Greek and Roman literary and historical accounts abound with vividly drawn women such as Helen, Antigone, Medea, Livia, and Agrippina, the mother of Nero. But how representative were such figures of the daily lives of women throughout Greek and Roman antiquity? This course investigates the images and realities of women in the ancient Greek and Roman world, from the Greek Late Bronze Age (c. 1200 BCE) to the Roman Empire (up to the III c. CE) by juxtaposing evidence from literature, historical sources, and archaeological material. Throughout, the course examines the complex ways in which ancient women interacted with the institutions of the state, the family, religion, and the arts.

Not offered in 2011/12

204a. Greek Archaeology (1)

This course examines sites and monuments of the ancient Greek world from the Bronze Age to the Classical period. We introduce archaeological methods, examine the history and developement of Greek archaelology from the origins of the field in the 1870's to the present, and trace the chronological development of Greek art and architecture across several major sites including Knossos, Mycenae, Olympia, Delphi, and Athens. Particular emphasis is placed on understanding and interpreting monuments in terms of their political, social, and economic contexts.

Ms. Olsen. Alternative years.

Not offered in 2011/12

205b. From Homer to Omeros (1)

No poet since James Joyce has been as deeply and creatively engaged in a refashioning of Homer than Derek Walcott, the Caribbean poet and 1992 Nobel Laureate. He has authored both a stage version of the ODYSSEY and a modern epic, OMEROS, and in both of them he brings a decidedly post colonial and decidedly Caribbean idiom to Homer's ancient tales. In this course we devote ourselves to a close reading of these works alongside the appropriate sections of Homer's ILIAD and ODYSSEY. Our aim is both to understand the complexities of Walcott's use of the Homeric models and to discover the new meanings that emerge in Homer when we read him through Walcott's eyes. Ms. Friedman.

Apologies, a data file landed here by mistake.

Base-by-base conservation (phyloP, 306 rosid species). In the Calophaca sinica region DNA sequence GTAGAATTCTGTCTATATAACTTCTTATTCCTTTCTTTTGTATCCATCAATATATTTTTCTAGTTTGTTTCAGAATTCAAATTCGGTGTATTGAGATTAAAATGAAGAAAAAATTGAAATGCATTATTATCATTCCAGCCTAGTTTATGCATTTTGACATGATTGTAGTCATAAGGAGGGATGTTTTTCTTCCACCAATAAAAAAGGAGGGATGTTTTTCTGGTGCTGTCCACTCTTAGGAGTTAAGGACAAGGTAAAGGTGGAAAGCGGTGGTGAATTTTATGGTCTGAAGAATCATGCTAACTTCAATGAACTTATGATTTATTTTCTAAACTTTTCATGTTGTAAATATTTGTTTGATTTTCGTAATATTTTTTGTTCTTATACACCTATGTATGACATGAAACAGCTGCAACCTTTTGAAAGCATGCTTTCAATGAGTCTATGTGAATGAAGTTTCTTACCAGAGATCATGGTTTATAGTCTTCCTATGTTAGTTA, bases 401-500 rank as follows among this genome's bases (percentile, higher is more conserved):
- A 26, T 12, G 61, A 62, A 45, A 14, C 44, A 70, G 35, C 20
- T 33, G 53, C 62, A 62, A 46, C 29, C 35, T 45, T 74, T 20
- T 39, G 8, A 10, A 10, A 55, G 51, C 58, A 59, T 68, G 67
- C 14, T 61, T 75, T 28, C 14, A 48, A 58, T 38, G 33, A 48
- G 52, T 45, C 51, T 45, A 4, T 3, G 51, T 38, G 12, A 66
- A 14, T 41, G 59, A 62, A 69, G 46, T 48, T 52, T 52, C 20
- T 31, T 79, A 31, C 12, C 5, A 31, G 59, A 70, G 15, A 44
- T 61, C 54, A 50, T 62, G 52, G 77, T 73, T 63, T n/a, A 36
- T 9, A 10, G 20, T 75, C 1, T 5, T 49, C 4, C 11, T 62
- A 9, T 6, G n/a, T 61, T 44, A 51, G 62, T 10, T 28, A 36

Prerequisite: Any 100 level GRST course or 1 unit of related work or special permission.

Two 75 minute meetings.

210b. Greek Art and Architecture (1)

(Same as Art 210) Mr. Abbe.

Alternate years.

Not offered in 2010/11.

211a. Roman Art and Architecture (1)

(Same as Art 211) Ms. D'Ambra.

Not offered in 2011/12

216b. History of the Ancient Greeks (1)

(Same as History 216) This course examines the history and culture of the ancient Greeks from the emergence of the city-state in the eighth century BCE to the conquests of Alexander the Great in 335 BCE. In addition to an outline of the political and social history of the Greeks, the course examines several historical, cultural, and methodological topics in depth, including the emergence of writing, Greek colonialism and imperialism, ancient democracy, polytheism, the social structures of Athenian society, and the relationship between Greeks and other Mediterranean cultures. Students both read primary sources (for example, Sappho, Tyrtaios, Herodotus, Thucydides, Aristophanes, and Plato) and examine sites and artifacts recovered through archaeology; the development of students' critical abilities to evaluate and use these sources for the study of history is a primary goal of the class. Ms. Olsen.

Prerequisite: Classics 101, 102, 103, or 104, or 1 unit in History or special permission.

Not offered in 2011/12

III. Advanced

301a. Seminar in Classical Civilization (1)

This course examines the connections between economy and culture in the ancient world from two different points of view: First it considers one particular kind of material artifact, coins stamped in bronze, silver and gold. We investigate coins from economic, political, historical, and artistic points of view, proceeding historically from Archaic Greece to Imperial Rome, but focusing on the transition from Roman Republic to Roman Empire. We use a collection of 1,500 coins in the Frances Lehman Loeb Art Center as the basis for our work, and students learn to handle, identify and catalog coins as artifacts. Second, we will examine the economy of the ancient world from a theoretical perspective, examining from an economic standpoint specific topics, such as shipping trade, agricultural production, and role of non-industrial cities. Mr. Lott

302b. The Blegen Seminar (1)